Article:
Former Obama administration housing chief Julián Castro accused President Trump of causing tremendous harm to America’s alliances and compromising the security of the nation.
Castro, the former mayor of San Antonio and a likely 2020 Democratic presidential hopeful, criticized Trump when asked about foreign policy on ABC’s “This Week With George Stephanopoulos” Sunday morning.
“I believe that today the greatest threat to our national security is that this president … is damaging the relationships we’ve had in place since the World War II era — whether it’s NATO or other alliances with individual countries that have kept us safer,” Castro said.
Castro, 44, said strengthening these long-term alliances would be among his top priorities if he were elected president.
“Those alliances have helped keep us safe,” he continued. “It’s also true that being the strongest country, being the safest country, I think requires more diplomatic efforts than ever, and it has been awful to see the decimation of our diplomatic efforts through the State Department.”
Trump’s hardball treatment of longtime allies like Canada has been disparaged and praised. Supporters argue that the president is simply following through on his “America First” campaign promises and negotiating more favorable trade deals. Critics say he’s caused significant harm to relationships that have kept Western democracies safe and prosperous.
Castro falls into the latter group and doesn’t think the Trump administration has done enough to right the ship. He said there are too many vacancies for ambassadorships and the government is struggling to recruit enough diplomats. He said being mayor of a large city and having served in the president’s Cabinet “certainly qualifies one to be commander in chief.”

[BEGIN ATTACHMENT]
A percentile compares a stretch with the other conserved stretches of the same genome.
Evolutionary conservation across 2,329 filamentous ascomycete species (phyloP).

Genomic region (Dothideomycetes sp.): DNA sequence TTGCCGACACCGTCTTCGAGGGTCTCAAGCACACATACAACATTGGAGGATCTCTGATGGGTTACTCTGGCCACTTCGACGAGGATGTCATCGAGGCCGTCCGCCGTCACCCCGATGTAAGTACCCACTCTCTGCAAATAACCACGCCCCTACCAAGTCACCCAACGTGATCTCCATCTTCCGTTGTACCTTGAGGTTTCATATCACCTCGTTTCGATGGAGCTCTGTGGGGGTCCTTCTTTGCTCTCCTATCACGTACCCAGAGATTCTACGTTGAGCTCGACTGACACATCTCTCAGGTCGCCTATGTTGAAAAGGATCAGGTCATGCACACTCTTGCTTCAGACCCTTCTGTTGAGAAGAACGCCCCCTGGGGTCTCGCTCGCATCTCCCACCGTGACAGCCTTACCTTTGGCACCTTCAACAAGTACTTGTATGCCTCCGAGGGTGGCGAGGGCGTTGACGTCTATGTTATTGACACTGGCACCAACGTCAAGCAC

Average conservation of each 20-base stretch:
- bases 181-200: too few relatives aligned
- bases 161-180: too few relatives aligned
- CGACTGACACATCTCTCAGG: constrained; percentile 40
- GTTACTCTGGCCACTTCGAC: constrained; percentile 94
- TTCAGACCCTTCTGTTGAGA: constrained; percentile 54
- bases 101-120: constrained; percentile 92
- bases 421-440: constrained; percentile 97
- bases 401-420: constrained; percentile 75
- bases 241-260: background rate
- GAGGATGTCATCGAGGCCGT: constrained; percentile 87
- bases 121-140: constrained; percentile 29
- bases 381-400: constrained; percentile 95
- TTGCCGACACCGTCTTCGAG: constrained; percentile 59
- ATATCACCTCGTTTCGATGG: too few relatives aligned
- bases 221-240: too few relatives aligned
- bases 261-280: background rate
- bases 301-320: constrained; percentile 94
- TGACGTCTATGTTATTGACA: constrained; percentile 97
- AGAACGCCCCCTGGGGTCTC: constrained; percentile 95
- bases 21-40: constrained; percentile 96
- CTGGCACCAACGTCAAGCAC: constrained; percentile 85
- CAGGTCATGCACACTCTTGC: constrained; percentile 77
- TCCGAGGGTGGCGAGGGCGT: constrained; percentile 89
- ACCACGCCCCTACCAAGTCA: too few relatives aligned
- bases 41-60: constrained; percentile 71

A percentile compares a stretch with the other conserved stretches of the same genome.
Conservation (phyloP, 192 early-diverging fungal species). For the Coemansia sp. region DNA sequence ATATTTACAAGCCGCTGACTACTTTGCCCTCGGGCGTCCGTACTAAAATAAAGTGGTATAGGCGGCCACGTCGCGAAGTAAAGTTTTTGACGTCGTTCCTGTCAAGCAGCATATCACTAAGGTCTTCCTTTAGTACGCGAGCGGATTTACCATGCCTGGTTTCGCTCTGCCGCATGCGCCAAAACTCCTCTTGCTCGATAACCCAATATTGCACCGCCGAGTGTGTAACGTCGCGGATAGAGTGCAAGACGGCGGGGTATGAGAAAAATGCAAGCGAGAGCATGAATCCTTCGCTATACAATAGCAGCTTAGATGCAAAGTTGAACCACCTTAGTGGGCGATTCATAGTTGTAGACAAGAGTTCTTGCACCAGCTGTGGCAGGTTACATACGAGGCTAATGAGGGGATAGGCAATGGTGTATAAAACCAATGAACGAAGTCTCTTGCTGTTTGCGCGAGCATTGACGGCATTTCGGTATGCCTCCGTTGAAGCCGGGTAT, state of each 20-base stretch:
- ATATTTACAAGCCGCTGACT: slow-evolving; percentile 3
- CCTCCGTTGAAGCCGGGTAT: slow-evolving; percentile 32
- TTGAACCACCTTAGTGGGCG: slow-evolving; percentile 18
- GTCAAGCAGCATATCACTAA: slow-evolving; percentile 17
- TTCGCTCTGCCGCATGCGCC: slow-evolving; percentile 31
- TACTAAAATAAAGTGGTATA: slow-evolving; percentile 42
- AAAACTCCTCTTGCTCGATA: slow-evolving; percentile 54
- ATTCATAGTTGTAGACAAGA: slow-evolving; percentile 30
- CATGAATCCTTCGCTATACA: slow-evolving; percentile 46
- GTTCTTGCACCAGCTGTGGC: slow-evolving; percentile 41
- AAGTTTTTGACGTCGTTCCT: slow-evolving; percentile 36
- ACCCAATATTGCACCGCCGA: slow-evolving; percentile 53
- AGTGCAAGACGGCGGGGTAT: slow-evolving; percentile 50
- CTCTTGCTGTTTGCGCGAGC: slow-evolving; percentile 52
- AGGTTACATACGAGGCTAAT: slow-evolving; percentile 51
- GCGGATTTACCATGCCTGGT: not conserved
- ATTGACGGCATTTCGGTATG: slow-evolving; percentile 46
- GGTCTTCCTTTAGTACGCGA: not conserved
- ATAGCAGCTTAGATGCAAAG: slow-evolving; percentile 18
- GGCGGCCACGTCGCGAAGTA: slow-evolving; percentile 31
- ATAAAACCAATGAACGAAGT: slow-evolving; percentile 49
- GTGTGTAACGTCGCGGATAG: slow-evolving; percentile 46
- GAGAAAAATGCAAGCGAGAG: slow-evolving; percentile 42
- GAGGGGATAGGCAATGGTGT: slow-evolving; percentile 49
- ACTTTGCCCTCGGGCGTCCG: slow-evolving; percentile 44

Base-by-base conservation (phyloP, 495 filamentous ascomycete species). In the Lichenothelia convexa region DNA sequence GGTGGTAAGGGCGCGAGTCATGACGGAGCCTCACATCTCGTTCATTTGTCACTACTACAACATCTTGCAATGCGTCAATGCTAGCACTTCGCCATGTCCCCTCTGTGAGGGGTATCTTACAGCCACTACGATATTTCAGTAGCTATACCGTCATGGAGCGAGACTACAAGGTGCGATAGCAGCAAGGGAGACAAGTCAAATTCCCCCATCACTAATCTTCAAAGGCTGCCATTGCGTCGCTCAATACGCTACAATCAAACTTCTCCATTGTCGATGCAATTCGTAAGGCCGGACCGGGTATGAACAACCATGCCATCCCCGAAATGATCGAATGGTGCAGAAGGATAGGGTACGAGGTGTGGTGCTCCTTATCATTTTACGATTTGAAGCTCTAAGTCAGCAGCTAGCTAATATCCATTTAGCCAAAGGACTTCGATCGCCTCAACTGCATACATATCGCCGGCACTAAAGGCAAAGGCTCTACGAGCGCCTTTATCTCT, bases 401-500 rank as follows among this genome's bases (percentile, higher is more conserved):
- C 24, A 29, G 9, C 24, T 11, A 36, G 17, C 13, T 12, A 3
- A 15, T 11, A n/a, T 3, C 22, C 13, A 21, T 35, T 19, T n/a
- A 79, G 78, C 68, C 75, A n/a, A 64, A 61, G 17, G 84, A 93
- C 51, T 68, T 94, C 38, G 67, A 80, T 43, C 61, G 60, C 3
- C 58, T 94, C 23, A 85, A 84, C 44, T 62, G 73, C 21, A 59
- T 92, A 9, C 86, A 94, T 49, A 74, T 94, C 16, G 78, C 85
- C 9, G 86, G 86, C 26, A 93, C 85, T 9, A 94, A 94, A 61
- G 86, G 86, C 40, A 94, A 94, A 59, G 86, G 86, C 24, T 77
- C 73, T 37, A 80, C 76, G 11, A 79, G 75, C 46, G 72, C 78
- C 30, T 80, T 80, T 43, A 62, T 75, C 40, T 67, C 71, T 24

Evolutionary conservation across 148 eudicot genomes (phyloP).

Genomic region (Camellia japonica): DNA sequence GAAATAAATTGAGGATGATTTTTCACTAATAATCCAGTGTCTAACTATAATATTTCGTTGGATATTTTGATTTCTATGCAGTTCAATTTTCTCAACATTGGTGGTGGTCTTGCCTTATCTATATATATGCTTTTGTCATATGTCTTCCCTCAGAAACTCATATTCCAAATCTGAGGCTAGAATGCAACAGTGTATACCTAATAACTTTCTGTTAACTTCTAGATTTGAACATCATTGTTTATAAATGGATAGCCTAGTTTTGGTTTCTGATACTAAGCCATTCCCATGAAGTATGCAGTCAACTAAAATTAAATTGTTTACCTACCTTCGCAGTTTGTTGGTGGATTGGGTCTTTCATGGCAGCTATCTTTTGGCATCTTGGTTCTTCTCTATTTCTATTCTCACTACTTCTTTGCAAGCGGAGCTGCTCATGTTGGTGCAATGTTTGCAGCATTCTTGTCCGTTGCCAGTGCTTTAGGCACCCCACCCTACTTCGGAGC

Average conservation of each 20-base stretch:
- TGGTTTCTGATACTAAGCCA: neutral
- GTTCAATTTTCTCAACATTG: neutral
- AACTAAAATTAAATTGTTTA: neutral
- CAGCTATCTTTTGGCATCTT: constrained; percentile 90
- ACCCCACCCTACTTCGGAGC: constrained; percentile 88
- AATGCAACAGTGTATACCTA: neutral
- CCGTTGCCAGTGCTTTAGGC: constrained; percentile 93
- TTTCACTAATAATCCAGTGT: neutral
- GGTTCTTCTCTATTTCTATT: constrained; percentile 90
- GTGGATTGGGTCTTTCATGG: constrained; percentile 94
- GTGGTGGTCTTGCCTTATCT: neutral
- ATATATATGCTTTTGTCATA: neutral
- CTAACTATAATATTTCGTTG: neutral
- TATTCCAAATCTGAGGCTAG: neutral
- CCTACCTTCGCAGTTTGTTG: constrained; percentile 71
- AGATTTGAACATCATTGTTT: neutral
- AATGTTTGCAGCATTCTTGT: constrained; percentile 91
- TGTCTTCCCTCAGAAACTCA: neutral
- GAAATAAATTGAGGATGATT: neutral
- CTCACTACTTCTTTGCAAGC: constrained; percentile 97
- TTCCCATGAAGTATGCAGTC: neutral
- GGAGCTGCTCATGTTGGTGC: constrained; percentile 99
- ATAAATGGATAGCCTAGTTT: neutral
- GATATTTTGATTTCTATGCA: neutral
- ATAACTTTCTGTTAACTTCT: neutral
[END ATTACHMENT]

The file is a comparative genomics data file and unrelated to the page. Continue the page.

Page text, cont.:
Castro has already formed an exploratory presidential campaign committee and plans to visit Iowa on Monday and Nevada on Tuesday. He also has a trip to New Hampshire planned for Jan. 16. He is expected to announce his candidacy for the White House at a rally in San Antonio on Jan. 12.
It appears there will be a crowded field of Democrats hoping to challenge Trump for the Oval Office. Sen. Elizabeth Warren of Massachusetts has also announced that she has launched an exploratory committee and has taken other steps to indicate she will likely run, such as trying to quiet the controversy surrounding her ancestry.
Castro told Stephanopoulos that he will not be a single-issue candidate if he runs and that the country needs “a strong vision” for the future if it is to prosper. For Castro, this vision includes the U.S. being the healthiest, smartest and fairest nation, which would require investing more in Medicare and education, as well as increasing the minimum wage.
“I have experience actually running one of these federal agencies, being in charge of folks and making things work. Also, being mayor of a city that is one of the most diverse cities in the United States and really in a fundamental way represents the diverse future of America,” he said.
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